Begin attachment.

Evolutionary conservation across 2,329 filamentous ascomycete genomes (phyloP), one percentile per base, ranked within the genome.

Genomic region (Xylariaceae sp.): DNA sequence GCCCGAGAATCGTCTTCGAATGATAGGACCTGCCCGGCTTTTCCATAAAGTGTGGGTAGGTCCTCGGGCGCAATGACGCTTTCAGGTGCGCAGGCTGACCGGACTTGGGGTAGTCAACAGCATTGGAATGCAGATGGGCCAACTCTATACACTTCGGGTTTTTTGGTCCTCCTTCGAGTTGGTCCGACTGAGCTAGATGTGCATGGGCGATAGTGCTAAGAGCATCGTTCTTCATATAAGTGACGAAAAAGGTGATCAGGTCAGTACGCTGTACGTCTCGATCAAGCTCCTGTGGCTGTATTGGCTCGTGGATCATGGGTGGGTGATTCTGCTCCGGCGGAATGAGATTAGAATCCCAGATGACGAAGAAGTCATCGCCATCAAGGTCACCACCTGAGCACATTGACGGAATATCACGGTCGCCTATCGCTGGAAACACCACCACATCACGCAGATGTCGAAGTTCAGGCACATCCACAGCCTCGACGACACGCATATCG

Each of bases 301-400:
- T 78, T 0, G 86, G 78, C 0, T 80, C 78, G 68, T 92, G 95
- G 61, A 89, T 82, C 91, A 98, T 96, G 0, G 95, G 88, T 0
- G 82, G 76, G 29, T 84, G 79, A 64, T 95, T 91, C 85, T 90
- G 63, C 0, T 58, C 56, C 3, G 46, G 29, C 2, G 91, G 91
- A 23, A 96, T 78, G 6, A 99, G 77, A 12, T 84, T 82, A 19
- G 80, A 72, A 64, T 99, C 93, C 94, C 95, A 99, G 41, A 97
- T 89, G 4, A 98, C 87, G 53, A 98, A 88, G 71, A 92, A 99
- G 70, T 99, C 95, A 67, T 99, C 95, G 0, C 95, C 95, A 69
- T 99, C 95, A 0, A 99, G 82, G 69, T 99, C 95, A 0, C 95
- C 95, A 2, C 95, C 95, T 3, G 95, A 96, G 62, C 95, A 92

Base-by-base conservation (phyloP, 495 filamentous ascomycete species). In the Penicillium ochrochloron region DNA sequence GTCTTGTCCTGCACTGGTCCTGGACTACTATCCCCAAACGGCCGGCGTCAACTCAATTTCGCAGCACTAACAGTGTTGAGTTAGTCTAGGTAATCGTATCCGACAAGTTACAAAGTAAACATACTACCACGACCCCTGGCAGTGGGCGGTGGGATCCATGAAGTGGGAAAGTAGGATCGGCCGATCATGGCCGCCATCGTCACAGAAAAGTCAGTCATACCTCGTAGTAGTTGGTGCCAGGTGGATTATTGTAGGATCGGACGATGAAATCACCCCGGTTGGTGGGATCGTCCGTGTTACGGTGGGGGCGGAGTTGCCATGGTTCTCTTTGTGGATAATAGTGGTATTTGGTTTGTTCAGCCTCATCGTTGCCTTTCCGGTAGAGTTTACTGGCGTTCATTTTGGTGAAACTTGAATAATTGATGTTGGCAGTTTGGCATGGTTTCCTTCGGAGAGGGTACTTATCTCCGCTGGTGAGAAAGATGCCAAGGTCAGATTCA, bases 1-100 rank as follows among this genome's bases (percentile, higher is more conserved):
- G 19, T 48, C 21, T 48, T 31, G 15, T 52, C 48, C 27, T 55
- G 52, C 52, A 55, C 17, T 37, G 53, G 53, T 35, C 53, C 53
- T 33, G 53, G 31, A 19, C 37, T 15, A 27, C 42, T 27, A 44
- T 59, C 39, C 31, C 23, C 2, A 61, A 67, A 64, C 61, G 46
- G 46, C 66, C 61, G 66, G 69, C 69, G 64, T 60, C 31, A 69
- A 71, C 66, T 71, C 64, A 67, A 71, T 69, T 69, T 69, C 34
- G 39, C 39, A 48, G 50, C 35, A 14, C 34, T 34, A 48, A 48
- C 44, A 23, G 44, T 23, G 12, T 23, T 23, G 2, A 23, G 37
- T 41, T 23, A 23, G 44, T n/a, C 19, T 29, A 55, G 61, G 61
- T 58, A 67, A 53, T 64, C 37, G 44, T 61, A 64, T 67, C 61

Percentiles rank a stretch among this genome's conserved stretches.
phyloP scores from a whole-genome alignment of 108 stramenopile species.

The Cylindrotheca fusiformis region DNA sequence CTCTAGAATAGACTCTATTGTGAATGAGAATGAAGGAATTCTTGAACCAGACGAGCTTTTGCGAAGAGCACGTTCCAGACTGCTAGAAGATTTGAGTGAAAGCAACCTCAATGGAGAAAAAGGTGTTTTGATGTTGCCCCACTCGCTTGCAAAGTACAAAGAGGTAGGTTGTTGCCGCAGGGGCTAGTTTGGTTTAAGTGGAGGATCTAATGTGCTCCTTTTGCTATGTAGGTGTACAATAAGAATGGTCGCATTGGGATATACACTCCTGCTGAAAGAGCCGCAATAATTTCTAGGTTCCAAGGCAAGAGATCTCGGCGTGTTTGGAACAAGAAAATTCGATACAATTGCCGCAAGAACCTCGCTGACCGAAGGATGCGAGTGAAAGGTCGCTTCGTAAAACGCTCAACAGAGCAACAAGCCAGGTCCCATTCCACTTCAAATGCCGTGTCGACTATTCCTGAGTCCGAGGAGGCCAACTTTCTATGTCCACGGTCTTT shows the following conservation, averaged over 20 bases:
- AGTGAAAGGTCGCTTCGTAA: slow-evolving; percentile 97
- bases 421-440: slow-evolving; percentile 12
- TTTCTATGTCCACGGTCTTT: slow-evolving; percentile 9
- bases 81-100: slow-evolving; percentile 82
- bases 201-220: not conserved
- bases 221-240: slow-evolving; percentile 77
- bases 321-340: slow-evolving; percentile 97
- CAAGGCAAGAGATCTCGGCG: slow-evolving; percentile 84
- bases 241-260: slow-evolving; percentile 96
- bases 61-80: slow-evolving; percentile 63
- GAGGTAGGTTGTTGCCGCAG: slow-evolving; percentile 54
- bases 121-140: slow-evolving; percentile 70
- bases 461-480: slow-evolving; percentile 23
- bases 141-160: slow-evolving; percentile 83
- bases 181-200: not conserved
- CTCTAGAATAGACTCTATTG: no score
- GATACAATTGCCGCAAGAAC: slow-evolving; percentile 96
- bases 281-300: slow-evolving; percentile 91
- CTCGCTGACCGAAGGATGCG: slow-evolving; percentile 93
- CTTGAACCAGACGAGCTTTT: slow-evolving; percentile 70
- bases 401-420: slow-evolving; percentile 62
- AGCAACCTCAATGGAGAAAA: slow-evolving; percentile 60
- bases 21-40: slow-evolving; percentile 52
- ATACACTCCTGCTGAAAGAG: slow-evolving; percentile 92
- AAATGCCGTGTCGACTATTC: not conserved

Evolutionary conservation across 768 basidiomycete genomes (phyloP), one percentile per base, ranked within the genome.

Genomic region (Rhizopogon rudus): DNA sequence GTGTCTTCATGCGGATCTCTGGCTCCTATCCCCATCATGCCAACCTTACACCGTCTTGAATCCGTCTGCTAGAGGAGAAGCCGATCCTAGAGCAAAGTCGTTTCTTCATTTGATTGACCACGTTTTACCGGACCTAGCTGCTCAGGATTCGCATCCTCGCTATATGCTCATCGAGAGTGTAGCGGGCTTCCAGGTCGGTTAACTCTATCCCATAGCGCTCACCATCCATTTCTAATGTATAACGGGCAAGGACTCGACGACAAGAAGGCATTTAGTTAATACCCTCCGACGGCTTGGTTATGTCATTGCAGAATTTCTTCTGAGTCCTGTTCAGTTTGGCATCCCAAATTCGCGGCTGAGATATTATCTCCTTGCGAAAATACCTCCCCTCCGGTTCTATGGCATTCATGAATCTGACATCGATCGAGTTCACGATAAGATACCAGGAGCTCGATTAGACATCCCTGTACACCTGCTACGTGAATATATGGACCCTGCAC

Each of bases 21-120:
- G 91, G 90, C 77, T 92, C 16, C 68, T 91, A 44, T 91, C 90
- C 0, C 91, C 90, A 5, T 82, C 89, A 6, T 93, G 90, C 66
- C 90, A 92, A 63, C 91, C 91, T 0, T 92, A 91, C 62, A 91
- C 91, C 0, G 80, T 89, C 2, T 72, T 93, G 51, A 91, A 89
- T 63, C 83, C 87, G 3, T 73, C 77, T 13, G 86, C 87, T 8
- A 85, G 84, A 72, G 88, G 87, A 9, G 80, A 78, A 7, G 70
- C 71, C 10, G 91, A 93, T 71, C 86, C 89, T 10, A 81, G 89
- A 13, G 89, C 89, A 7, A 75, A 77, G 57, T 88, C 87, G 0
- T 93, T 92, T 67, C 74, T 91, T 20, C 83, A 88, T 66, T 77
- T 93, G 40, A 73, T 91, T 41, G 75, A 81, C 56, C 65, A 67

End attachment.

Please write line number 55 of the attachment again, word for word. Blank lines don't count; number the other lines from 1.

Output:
Each of bases 21-120: